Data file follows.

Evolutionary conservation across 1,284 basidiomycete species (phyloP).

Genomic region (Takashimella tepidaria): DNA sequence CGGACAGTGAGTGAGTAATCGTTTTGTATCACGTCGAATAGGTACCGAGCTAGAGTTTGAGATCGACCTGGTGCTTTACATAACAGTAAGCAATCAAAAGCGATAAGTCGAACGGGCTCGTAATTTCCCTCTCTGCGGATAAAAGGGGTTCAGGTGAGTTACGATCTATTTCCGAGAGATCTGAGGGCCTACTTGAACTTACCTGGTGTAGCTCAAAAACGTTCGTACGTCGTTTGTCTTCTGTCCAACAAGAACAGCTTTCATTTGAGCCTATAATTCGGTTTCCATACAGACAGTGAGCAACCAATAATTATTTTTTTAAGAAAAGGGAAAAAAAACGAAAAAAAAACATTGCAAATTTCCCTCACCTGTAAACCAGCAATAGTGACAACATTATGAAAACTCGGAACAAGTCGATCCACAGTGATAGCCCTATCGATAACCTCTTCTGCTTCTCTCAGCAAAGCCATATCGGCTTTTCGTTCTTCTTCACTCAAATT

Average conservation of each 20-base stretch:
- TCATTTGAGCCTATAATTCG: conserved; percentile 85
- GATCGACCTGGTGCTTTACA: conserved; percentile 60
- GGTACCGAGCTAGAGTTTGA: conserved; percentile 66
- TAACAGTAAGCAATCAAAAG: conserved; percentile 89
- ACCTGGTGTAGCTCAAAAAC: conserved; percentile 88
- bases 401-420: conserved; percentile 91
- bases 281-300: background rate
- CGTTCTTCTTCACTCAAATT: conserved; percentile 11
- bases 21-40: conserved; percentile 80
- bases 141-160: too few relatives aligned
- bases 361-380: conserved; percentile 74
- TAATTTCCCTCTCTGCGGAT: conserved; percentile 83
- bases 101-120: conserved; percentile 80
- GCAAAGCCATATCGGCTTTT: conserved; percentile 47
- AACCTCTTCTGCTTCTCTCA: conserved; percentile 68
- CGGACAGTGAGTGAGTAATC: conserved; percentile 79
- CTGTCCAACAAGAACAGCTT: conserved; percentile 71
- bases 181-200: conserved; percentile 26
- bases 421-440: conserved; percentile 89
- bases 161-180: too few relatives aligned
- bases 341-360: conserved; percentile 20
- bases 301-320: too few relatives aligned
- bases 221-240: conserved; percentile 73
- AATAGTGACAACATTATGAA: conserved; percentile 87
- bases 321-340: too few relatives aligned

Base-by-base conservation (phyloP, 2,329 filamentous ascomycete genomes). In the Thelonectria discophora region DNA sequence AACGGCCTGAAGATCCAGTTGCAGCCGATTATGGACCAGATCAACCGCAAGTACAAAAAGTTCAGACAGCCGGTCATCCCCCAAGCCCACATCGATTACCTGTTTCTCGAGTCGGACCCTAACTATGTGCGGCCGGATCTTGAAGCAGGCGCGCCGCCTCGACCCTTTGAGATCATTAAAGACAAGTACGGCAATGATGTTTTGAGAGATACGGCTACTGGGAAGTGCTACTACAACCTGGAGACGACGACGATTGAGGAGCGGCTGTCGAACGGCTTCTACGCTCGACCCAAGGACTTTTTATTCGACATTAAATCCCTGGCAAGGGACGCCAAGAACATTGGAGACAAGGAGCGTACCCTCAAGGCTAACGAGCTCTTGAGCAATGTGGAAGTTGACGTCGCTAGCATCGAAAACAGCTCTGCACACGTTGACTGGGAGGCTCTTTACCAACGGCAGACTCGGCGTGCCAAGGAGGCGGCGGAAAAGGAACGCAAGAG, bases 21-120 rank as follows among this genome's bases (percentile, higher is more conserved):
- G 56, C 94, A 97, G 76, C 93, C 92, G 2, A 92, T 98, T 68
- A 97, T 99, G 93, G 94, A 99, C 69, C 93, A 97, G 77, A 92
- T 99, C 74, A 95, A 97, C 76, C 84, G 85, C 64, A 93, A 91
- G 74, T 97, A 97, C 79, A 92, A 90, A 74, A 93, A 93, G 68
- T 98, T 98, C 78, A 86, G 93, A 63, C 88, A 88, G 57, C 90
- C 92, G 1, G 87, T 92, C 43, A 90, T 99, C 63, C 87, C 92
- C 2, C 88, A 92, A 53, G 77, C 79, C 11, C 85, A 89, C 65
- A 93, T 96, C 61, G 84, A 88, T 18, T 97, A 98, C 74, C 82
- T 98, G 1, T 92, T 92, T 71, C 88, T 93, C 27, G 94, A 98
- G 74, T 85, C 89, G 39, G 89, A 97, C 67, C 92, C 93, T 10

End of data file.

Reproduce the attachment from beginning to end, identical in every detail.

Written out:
Evolutionary conservation across 1,284 basidiomycete species (phyloP).

Genomic region (Takashimella tepidaria): DNA sequence CGGACAGTGAGTGAGTAATCGTTTTGTATCACGTCGAATAGGTACCGAGCTAGAGTTTGAGATCGACCTGGTGCTTTACATAACAGTAAGCAATCAAAAGCGATAAGTCGAACGGGCTCGTAATTTCCCTCTCTGCGGATAAAAGGGGTTCAGGTGAGTTACGATCTATTTCCGAGAGATCTGAGGGCCTACTTGAACTTACCTGGTGTAGCTCAAAAACGTTCGTACGTCGTTTGTCTTCTGTCCAACAAGAACAGCTTTCATTTGAGCCTATAATTCGGTTTCCATACAGACAGTGAGCAACCAATAATTATTTTTTTAAGAAAAGGGAAAAAAAACGAAAAAAAAACATTGCAAATTTCCCTCACCTGTAAACCAGCAATAGTGACAACATTATGAAAACTCGGAACAAGTCGATCCACAGTGATAGCCCTATCGATAACCTCTTCTGCTTCTCTCAGCAAAGCCATATCGGCTTTTCGTTCTTCTTCACTCAAATT

Average conservation of each 20-base stretch:
- TCATTTGAGCCTATAATTCG: conserved; percentile 85
- GATCGACCTGGTGCTTTACA: conserved; percentile 60
- GGTACCGAGCTAGAGTTTGA: conserved; percentile 66
- TAACAGTAAGCAATCAAAAG: conserved; percentile 89
- ACCTGGTGTAGCTCAAAAAC: conserved; percentile 88
- bases 401-420: conserved; percentile 91
- bases 281-300: background rate
- CGTTCTTCTTCACTCAAATT: conserved; percentile 11
- bases 21-40: conserved; percentile 80
- bases 141-160: too few relatives aligned
- bases 361-380: conserved; percentile 74
- TAATTTCCCTCTCTGCGGAT: conserved; percentile 83
- bases 101-120: conserved; percentile 80
- GCAAAGCCATATCGGCTTTT: conserved; percentile 47
- AACCTCTTCTGCTTCTCTCA: conserved; percentile 68
- CGGACAGTGAGTGAGTAATC: conserved; percentile 79
- CTGTCCAACAAGAACAGCTT: conserved; percentile 71
- bases 181-200: conserved; percentile 26
- bases 421-440: conserved; percentile 89
- bases 161-180: too few relatives aligned
- bases 341-360: conserved; percentile 20
- bases 301-320: too few relatives aligned
- bases 221-240: conserved; percentile 73
- AATAGTGACAACATTATGAA: conserved; percentile 87
- bases 321-340: too few relatives aligned

Base-by-base conservation (phyloP, 2,329 filamentous ascomycete genomes). In the Thelonectria discophora region DNA sequence AACGGCCTGAAGATCCAGTTGCAGCCGATTATGGACCAGATCAACCGCAAGTACAAAAAGTTCAGACAGCCGGTCATCCCCCAAGCCCACATCGATTACCTGTTTCTCGAGTCGGACCCTAACTATGTGCGGCCGGATCTTGAAGCAGGCGCGCCGCCTCGACCCTTTGAGATCATTAAAGACAAGTACGGCAATGATGTTTTGAGAGATACGGCTACTGGGAAGTGCTACTACAACCTGGAGACGACGACGATTGAGGAGCGGCTGTCGAACGGCTTCTACGCTCGACCCAAGGACTTTTTATTCGACATTAAATCCCTGGCAAGGGACGCCAAGAACATTGGAGACAAGGAGCGTACCCTCAAGGCTAACGAGCTCTTGAGCAATGTGGAAGTTGACGTCGCTAGCATCGAAAACAGCTCTGCACACGTTGACTGGGAGGCTCTTTACCAACGGCAGACTCGGCGTGCCAAGGAGGCGGCGGAAAAGGAACGCAAGAG, bases 21-120 rank as follows among this genome's bases (percentile, higher is more conserved):
- G 56, C 94, A 97, G 76, C 93, C 92, G 2, A 92, T 98, T 68
- A 97, T 99, G 93, G 94, A 99, C 69, C 93, A 97, G 77, A 92
- T 99, C 74, A 95, A 97, C 76, C 84, G 85, C 64, A 93, A 91
- G 74, T 97, A 97, C 79, A 92, A 90, A 74, A 93, A 93, G 68
- T 98, T 98, C 78, A 86, G 93, A 63, C 88, A 88, G 57, C 90
- C 92, G 1, G 87, T 92, C 43, A 90, T 99, C 63, C 87, C 92
- C 2, C 88, A 92, A 53, G 77, C 79, C 11, C 85, A 89, C 65
- A 93, T 96, C 61, G 84, A 88, T 18, T 97, A 98, C 74, C 82
- T 98, G 1, T 92, T 92, T 71, C 88, T 93, C 27, G 94, A 98
- G 74, T 85, C 89, G 39, G 89, A 97, C 67, C 92, C 93, T 10